Q: What is the essence of the proposed legislation? If passed, how would it affect students? Teachers? Librarians? Parents?
danah: Recent federal legislation, Deleting Online Predators Act (DOPA) would require schools and libraries that receive federal aid “to protect minors from commercial social networking websites and chat rooms.” The proposed law would extend current regulations that require all federally funded schools and libraries to deploy internet filters. The law is so broadly defined that it would limit access to any commercial site that allows users to create a profile and communicate with strangers. This legislation is targeting MySpace, but it would also block numerous other sites, including blogging tools, mailing lists, video and podcast sites, photo sharing sites, and educational sites like NeoPets.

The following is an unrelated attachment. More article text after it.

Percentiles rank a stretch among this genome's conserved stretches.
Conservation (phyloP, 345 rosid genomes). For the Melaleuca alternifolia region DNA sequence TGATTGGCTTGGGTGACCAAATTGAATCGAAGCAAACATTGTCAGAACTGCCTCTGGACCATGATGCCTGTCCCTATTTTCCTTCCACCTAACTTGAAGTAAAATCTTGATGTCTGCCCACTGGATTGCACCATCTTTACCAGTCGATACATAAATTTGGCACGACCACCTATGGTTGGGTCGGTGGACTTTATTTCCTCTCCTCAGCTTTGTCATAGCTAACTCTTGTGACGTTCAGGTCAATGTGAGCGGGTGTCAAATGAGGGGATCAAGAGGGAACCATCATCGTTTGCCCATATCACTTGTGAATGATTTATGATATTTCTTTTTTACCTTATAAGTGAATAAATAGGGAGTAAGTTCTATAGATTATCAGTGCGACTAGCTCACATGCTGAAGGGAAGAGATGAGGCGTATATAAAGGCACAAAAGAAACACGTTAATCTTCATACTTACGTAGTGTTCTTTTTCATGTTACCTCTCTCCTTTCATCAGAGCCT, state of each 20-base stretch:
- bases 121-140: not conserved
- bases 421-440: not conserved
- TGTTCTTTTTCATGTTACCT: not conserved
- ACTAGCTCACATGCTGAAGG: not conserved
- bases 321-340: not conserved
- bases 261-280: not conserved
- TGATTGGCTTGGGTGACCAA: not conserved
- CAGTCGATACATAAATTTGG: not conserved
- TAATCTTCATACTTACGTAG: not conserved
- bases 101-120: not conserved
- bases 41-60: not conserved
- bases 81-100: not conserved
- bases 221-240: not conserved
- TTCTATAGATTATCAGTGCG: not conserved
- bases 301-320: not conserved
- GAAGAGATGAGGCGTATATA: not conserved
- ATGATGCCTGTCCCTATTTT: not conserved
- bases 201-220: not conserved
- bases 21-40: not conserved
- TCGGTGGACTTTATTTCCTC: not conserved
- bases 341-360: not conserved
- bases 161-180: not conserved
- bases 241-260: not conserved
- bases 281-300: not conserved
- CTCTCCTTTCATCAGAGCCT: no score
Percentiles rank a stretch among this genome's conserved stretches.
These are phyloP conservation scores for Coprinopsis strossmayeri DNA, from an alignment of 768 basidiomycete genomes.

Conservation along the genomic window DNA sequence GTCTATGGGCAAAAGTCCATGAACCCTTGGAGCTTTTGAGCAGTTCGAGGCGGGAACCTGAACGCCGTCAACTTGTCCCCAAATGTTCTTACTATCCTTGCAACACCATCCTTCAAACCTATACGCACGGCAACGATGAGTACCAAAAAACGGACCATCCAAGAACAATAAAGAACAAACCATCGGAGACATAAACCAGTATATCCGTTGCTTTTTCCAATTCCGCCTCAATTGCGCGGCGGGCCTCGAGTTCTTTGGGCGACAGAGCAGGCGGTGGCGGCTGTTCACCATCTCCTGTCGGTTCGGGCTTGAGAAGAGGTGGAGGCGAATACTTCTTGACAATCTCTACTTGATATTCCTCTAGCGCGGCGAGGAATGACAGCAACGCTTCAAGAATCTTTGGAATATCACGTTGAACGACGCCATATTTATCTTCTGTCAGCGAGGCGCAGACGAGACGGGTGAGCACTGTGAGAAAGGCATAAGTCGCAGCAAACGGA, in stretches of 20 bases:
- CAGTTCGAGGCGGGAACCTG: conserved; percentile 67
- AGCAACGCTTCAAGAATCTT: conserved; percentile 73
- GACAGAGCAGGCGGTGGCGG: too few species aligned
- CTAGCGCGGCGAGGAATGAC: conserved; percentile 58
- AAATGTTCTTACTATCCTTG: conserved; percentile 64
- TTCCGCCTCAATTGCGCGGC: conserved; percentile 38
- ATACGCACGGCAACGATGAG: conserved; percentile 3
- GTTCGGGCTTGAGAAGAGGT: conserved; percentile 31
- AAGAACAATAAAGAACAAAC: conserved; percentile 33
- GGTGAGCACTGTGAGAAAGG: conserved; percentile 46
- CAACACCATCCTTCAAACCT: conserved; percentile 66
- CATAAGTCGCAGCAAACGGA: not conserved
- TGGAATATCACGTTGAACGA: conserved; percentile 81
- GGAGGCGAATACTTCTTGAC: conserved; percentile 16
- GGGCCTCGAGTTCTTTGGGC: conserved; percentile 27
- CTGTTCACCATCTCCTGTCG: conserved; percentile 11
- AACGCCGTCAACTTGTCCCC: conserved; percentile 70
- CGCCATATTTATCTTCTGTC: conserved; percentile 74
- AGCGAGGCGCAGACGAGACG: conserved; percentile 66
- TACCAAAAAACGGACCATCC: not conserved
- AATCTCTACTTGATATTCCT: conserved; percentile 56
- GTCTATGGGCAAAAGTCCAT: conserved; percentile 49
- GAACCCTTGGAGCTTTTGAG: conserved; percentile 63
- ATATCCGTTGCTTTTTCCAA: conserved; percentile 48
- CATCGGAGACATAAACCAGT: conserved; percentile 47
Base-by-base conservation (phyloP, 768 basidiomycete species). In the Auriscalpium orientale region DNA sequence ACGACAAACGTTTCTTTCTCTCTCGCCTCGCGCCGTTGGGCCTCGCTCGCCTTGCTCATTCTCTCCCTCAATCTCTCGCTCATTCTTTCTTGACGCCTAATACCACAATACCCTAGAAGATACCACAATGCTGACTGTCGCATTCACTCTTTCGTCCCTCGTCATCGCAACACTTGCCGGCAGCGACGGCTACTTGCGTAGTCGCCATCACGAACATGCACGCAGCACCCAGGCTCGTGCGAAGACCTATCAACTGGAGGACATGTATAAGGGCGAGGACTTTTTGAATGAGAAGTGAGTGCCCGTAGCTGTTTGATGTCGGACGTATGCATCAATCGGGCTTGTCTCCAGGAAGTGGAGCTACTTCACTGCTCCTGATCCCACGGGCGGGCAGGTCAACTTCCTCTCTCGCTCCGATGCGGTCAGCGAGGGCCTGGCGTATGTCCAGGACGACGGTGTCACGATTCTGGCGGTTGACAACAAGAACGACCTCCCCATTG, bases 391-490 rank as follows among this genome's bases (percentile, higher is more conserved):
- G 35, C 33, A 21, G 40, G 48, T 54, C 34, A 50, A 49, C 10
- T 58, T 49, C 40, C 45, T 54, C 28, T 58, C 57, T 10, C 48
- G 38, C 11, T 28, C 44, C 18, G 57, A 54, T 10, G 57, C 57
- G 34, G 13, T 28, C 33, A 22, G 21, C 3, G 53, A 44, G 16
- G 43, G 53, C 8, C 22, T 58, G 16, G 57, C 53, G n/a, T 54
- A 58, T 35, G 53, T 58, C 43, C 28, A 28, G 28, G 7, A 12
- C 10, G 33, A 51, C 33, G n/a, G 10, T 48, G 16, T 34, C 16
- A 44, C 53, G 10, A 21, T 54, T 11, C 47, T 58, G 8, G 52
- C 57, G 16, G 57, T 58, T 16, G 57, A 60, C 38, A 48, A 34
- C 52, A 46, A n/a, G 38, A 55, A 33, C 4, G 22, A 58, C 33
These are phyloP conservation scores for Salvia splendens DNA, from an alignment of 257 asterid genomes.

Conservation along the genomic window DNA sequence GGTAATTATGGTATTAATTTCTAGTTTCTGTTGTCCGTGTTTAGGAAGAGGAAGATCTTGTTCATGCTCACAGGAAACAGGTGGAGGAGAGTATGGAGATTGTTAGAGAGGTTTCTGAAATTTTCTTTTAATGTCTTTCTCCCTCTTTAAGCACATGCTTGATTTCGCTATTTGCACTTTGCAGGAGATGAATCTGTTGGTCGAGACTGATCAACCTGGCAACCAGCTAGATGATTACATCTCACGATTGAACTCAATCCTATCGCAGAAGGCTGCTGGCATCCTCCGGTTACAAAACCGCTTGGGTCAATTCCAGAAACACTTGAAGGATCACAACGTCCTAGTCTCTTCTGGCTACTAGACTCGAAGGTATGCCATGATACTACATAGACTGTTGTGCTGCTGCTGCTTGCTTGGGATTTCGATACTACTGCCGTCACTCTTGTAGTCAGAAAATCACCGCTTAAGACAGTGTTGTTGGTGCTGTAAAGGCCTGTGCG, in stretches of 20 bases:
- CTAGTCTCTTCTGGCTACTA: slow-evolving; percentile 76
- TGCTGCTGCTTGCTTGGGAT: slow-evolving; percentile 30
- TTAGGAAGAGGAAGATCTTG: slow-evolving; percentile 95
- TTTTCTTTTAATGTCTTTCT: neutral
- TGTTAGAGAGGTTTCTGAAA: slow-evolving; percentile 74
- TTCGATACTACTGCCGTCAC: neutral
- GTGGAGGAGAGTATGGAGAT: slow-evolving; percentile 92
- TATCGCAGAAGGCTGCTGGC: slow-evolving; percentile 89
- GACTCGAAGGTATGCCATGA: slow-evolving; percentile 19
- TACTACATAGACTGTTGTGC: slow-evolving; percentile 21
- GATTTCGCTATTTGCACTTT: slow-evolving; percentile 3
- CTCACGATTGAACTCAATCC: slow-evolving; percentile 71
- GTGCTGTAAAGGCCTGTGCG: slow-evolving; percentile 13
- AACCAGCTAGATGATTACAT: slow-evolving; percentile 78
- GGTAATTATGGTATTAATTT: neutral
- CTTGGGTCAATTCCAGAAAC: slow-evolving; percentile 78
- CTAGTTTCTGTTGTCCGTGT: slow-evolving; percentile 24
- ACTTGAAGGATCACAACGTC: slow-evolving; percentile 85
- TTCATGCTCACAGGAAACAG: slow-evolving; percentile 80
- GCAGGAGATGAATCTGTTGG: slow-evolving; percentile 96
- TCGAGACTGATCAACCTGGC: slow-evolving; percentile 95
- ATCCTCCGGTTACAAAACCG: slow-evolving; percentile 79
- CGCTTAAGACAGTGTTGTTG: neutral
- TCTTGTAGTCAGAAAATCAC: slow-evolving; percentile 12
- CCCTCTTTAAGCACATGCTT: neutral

Henry: In theory, the bill would allow schools to disable these filters for use in educationally specified contexts, yet in practice, most schools will simply lock down their computers and walk away. Teachers who wanted to exploit the educational benefits of these tools would face increased scrutiny and pressure to discontinue these practices. And students would lack the ability to explore these resources through independent research or social activities. Teens who lack access to the Internet at home would be cut off from their extended sphere of social contacts.